Donna Raymond attended St. Andrew School in Tipton.
So did her three youngest children.
Now she’s back to teach art.
“This is a great school,” she said, “and I feel honored to be part of the staff to provide education to the children in this community.”
Mrs. Raymond was one of more than 80 first-time Catholic school educators who gathered for orientation July 30 at the Alphonse J. Schwartze Memorial Catholic Center.
There are 37 Catholic grade schools in this diocese, ranging in size from under 50 students to more than 600.
The faculty turnover in these schools tends to be gradual, with some educators racking up decades of experience in one location.
But the arrival of new faculty members brings different energy and a fresh perspective.
The missing part
Marsha Thornton will teach second grade at St. Pius X School in Moberly.
She recently retired after 36 years at Northeast R-IV School in Cairo.
She loved her students, their families and her fellow educators, but something was missing.
“All these years, I wanted to mention Christ and the different reasons why we need to be the way we are or what we need to be doing,” she said.
“I couldn’t do that then, but I can now.”
She’s looking forward to spending more time in Moberly, where she lives, getting to know her new students and their families, and helping them grow in faith, wisdom and knowledge of Christ.
“I pray that they’ll be inspired on my watch,” she said. “I pray that God will look out for them and that whatever His plan is, it will work for them.
“And I pray that they will learn from me and that we’ll have fun, too.”
God’s great glory
Tree Schmitz is the new seventh- and eighth-grade science teacher at Our Lady of Lourdes Interparish School (OLLIS) in Columbia.
“I’m here because God loves me and I love Him, and He wants me to help bring Him to every aspect of these children’s lives,” she said.
Her academic and work credentials are varied, including master’s degrees in business administration and teaching, a degree in French and an associate’s degree in applied sciences.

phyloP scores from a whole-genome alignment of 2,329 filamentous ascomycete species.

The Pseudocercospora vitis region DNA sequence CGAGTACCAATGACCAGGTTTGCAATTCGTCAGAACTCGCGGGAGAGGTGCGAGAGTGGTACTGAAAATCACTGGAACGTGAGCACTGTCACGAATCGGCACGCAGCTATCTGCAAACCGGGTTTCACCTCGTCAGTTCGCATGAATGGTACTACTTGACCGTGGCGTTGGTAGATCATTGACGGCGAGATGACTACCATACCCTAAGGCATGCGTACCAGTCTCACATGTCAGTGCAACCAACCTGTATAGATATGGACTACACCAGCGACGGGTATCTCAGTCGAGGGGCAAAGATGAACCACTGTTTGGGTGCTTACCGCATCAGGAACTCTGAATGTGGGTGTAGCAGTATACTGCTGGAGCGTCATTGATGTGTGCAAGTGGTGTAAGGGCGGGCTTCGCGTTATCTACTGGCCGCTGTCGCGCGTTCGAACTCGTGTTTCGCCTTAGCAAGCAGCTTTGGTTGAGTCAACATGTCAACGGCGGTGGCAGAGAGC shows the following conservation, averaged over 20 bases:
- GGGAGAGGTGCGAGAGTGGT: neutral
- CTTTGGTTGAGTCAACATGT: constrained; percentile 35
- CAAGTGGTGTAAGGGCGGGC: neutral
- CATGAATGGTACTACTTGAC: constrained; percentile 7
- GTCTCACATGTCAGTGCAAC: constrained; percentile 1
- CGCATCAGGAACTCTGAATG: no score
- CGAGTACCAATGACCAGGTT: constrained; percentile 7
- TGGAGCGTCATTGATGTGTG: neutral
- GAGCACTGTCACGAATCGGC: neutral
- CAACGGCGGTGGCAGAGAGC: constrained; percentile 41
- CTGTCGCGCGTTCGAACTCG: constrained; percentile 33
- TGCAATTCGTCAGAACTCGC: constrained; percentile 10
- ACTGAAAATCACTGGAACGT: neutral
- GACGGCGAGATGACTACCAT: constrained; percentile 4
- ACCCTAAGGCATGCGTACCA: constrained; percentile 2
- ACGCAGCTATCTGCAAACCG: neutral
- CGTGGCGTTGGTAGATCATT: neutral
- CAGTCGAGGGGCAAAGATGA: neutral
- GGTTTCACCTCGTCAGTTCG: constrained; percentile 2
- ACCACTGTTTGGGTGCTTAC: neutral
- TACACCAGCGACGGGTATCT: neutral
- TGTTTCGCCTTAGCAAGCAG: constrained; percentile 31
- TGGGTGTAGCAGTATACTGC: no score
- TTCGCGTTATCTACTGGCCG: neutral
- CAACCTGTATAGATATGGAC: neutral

“The Lord has put me everyplace,” she said. “Now He has put me here, and I’ll be here as long as He wants it to be.”
She plans on turning frequently to God in prayer while teaching, and encouraging her students to do the same.
“So if a student is having a hard time in class, we’ll stop and ask God to fill us all with an awareness of His love for us, and to fill us with love for Him — so that we can work together as a family, to learn what we’re supposed to learn, do what we’re supposed to, understand what we’re supposed to understand and be what we’re supposed to be,” she said.
She hopes that when her students move on from OLLIS, everything they think, do and are will be for God’s great glory.
“That’s what we’re created for!” she said. “And our job in the Catholic schools is to help them hone all the gifts and skills God has given them, so that they will use them for His great glory in all that they are and all that they do, everywhere.”
Learning and life
Having studied art and sociology in Missouri, Alaska and Florida, Ms. Raymond worked for the Missouri Department of Corrections for 17 years before retiring last year.
She always wanted to be an art teacher, and she relishes the opportunity to help young people at St. Andrew School experience art in many forms and encourage them to be creative.
Kindergarten teacher Logan Kliethermes is also new to St. Andrew School but not to Catholic education.
Having grown up in Mary’s Home and attended Our Lady of the Snows School, she has always wanted to be part of a small, close-knit faculty like the one that taught her.
She graduated last year from Lincoln University in Jefferson City with a degree in elementary education and early childhood.
She’s looking forward to helping her students learn and grow through faith and academics.
“I love seeing how the knowledge the students acquire in the classroom can help them make decisions and achieve their goals,” she said.
Some of the information in this article is from the Tipton Times newspaper’s Back to School Guide and is used here with permission.